By Sidra Khan
Before Clinton or Trump of them makes the glory walk to the White House in January 2017, America has to face a tough choice between two very different foreign-policy projects: Imaging a state where the republican candidate Donald Trump is putting up a policy for South Asia. The republicans have a history of making bad choice and strategies especially towards south Asia. Bush, a republican initiated the never ending war on terror which has engulfed US policy makers and thinks tanks in a catalytic cycle of chaos. Trump during his presidential campaign have clearly stated his focus on having large, capable and highly equipped military. Thus handling conflicts with brute force rather than negotiations as happen in Afghanistan during the Bush times.
Trump idea of isolationism is based upon the infamous discourse delivered by U.S Secretary of State John Quincy in 1821, he said that “America does not travel to another country looking for creatures to decimate. She is the well-wisher to flexibility and autonomy of all. She is the champion and vindicator just of her own.”
Nonetheless, Trump’s idea of isolationism does not mean tolerating the rise of different countries and America’s internal advancement, rather it focusses more on expanding and maximizing US geo-strategic and economic interests across the globe: locally and internationally. He concurred with a proposal that his polices can be truly understood by a single phrase “America First.” At the end of the day, the United States won’t be occupied with conflicts over ideas like liberty, freedom or even democracy but will only concentrate its efforts to strengthen America internally. The above argument gives rise to a wide loophole such as why Trump need a well-equipped army for strengthening USA internally.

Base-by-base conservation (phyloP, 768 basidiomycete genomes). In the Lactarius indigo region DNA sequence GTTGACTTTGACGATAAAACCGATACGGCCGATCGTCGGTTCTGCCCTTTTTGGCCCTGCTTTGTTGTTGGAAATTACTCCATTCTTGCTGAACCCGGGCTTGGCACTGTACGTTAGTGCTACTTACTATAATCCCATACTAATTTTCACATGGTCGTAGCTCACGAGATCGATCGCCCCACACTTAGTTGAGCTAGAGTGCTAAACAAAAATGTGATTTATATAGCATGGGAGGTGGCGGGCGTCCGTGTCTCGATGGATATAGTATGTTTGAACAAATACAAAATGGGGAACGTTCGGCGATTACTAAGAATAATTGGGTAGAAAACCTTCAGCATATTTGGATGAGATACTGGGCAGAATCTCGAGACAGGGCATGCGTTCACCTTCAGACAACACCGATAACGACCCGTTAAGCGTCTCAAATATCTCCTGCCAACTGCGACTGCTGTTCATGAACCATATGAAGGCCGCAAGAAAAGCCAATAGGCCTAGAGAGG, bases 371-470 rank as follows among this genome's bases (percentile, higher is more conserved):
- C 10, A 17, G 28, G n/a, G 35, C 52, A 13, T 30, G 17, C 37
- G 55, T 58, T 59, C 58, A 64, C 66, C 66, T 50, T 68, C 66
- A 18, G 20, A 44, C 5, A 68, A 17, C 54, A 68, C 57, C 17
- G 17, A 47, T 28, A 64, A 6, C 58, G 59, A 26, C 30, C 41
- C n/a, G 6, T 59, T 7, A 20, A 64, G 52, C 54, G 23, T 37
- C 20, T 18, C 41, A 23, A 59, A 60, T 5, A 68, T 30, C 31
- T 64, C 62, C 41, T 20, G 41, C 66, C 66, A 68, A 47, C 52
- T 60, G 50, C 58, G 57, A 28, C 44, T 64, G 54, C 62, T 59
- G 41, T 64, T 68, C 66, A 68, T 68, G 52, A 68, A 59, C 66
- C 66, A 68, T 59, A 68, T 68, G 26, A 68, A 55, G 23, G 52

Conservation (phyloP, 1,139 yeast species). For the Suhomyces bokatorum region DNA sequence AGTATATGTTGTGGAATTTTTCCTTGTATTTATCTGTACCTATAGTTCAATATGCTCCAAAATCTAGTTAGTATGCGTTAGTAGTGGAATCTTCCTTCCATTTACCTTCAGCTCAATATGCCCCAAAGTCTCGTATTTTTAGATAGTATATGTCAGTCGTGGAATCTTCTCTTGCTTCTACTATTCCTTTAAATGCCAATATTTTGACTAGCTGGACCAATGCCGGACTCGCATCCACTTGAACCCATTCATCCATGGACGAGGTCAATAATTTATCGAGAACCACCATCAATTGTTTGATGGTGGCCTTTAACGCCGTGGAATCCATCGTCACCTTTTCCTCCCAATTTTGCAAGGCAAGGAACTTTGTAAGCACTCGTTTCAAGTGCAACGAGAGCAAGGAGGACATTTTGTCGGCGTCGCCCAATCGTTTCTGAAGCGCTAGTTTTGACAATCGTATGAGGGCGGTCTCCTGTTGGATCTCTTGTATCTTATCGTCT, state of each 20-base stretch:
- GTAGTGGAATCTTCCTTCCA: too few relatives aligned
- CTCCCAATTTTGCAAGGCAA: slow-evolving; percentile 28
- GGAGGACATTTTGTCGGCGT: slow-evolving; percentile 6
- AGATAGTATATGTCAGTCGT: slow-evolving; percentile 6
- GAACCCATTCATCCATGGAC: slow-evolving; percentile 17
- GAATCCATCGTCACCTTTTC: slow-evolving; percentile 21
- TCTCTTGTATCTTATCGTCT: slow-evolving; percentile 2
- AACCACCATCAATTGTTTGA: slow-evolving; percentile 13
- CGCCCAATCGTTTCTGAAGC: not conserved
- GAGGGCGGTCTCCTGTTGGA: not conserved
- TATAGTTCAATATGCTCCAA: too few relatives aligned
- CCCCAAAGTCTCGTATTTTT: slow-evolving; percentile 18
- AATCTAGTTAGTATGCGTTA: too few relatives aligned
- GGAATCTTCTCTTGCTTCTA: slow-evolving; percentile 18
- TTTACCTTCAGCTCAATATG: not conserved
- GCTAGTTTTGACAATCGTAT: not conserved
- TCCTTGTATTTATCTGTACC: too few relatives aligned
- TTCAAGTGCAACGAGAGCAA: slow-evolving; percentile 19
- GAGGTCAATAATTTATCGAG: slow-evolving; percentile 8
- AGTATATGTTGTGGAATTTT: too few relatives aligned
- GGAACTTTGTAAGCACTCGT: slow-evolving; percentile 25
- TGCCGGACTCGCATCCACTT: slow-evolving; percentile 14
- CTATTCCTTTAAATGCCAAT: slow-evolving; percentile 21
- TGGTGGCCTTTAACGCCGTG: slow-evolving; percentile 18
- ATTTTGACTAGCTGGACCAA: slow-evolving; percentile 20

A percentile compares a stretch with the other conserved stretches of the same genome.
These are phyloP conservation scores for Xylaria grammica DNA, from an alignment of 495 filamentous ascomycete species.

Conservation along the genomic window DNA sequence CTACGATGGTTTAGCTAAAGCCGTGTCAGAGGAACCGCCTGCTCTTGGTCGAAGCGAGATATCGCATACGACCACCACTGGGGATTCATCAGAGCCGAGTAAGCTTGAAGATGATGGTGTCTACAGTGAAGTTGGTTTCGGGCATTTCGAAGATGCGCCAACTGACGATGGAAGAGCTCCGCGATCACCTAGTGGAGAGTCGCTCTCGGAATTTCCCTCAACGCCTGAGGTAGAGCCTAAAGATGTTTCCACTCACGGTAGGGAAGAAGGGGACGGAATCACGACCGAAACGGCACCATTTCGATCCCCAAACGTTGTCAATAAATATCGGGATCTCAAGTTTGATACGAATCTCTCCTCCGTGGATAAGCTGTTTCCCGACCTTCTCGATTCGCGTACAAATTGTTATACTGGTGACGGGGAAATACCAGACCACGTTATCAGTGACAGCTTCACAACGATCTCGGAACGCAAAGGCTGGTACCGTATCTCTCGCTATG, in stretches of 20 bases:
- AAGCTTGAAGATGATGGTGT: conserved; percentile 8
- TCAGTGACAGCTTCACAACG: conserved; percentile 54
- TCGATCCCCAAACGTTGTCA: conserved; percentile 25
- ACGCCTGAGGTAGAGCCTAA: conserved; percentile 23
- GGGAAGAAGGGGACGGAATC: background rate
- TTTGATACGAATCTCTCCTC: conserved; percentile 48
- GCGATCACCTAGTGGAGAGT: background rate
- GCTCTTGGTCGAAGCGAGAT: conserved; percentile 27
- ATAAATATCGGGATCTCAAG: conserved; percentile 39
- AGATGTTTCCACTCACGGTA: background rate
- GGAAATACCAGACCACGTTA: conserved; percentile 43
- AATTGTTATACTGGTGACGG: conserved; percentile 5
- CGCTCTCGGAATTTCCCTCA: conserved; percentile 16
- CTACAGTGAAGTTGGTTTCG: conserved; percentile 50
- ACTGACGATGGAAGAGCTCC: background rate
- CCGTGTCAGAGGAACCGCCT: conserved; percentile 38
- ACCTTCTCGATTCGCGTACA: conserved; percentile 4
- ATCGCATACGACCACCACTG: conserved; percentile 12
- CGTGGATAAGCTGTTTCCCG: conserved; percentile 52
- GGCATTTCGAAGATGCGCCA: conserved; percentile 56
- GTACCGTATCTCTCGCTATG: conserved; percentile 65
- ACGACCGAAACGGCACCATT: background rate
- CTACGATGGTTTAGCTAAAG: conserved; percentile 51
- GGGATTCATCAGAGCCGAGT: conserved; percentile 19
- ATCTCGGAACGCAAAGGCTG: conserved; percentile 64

On the other hand, Hillary Clinton, as secretary of state from 2009 to 2013, is in any case very much suited with her experience with regards to foreign policy and particularly with regards to Asia. Michael Fullilove, executive of the Lowy Institute, said that “the rebalance is Clinton’s signature foreign policy accomplishment as Secretary of State. Moreover, Clinton attests that choosing Trump, as president, would be “a historic mistake” as a result of his “dangerous and incoherent” foreign policy approach including his personality. Soon after the Republican Convention, around fifty national-security officials who are indeed Republicans cautioned that Trump “would be an unsafe President,” and it would be risky to hand him US nation’s national security and prosperity. Conversely, interventionism asserts that America has an ethical obligation standing up for the right values by authorizing and dictating values of freedom, human rights, and world peace, the thoughts Clinton projected in her presidential campaign. This Realpolitik point of view was materialized during the time of Cold War era when president John F. Kennedy projected the “moral” establishment convincing the fellow American’s of the interests America has abroad. He propagated his discourse in 1961, “We should pay any price, bear any weight, meet any hardship, bolster any companion, contradict any adversary to guarantee the survival and the accomplishment of freedom.”